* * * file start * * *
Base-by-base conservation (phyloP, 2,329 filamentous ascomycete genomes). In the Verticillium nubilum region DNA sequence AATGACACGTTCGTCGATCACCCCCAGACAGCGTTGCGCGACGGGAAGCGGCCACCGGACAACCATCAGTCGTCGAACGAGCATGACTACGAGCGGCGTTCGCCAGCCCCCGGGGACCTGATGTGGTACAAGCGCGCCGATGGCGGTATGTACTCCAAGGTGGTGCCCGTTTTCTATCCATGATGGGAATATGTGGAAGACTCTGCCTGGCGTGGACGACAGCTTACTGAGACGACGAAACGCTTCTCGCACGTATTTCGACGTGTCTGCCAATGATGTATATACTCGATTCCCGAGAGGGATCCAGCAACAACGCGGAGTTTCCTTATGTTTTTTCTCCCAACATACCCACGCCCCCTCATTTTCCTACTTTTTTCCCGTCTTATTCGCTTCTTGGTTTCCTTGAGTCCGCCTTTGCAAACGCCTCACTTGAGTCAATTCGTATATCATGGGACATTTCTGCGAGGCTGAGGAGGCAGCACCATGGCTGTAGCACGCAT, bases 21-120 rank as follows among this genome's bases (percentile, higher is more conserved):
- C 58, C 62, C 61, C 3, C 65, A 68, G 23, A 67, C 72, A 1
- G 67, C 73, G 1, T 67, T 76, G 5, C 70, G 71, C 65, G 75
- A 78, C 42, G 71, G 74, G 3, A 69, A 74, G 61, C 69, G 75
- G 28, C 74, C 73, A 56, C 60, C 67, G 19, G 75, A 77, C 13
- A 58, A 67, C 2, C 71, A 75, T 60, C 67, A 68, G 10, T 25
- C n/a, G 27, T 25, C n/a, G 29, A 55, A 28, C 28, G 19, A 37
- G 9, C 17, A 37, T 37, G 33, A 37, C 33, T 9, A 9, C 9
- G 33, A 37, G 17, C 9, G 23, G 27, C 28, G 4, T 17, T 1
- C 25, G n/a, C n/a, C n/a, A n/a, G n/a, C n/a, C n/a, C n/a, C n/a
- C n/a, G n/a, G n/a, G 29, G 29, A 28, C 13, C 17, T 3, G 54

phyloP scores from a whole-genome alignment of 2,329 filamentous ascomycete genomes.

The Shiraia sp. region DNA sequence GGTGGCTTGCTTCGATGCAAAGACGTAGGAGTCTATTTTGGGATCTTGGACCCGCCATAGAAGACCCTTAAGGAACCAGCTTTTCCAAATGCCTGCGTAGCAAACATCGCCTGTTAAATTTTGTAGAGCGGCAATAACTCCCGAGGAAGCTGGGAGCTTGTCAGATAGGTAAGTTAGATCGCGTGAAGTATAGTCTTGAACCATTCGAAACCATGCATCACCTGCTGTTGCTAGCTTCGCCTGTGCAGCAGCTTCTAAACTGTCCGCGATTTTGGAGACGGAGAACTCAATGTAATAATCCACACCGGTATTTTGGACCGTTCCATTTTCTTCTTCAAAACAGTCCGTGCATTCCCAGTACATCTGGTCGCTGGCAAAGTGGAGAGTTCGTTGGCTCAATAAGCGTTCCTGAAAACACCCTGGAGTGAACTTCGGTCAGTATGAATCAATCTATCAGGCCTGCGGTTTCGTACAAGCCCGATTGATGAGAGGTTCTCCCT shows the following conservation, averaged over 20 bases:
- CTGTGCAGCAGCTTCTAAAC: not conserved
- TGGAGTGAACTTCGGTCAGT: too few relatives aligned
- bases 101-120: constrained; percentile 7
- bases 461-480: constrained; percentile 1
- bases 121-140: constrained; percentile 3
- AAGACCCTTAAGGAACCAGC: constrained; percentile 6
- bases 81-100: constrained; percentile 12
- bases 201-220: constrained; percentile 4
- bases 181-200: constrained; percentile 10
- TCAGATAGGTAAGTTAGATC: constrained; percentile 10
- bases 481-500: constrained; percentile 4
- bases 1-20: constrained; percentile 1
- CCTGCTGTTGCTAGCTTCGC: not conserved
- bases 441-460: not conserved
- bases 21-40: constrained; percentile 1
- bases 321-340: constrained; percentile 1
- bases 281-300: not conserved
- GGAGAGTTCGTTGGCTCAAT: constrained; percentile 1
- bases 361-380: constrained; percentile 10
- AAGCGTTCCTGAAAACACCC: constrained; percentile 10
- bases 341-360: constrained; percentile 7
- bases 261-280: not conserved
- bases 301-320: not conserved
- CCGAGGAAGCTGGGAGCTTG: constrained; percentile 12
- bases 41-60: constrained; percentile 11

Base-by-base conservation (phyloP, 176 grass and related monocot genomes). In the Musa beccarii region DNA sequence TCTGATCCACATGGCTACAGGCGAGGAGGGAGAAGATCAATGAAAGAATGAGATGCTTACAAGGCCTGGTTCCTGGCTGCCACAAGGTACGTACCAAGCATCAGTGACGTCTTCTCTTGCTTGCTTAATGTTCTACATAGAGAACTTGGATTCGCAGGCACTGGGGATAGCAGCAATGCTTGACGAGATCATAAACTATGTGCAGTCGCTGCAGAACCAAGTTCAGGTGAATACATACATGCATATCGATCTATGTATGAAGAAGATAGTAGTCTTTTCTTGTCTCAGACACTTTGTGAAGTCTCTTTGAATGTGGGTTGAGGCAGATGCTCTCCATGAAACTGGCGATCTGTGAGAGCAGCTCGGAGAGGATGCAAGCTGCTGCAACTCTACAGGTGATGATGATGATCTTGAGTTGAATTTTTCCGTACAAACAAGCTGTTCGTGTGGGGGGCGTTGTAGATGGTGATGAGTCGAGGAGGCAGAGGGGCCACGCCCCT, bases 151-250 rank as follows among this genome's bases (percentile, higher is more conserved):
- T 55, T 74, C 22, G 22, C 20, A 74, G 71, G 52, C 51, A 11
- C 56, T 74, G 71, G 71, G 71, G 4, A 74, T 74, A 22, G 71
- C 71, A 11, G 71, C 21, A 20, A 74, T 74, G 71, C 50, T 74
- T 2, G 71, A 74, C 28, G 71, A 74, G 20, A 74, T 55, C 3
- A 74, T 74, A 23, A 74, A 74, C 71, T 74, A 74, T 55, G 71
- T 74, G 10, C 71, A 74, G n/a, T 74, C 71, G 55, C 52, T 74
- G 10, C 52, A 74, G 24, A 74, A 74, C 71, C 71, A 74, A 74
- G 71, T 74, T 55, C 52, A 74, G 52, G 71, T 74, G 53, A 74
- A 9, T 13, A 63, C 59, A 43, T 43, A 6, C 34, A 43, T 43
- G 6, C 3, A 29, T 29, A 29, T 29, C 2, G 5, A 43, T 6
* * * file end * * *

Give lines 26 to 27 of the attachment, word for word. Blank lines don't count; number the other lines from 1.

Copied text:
- CCTGCTGTTGCTAGCTTCGC: not conserved
- bases 441-460: not conserved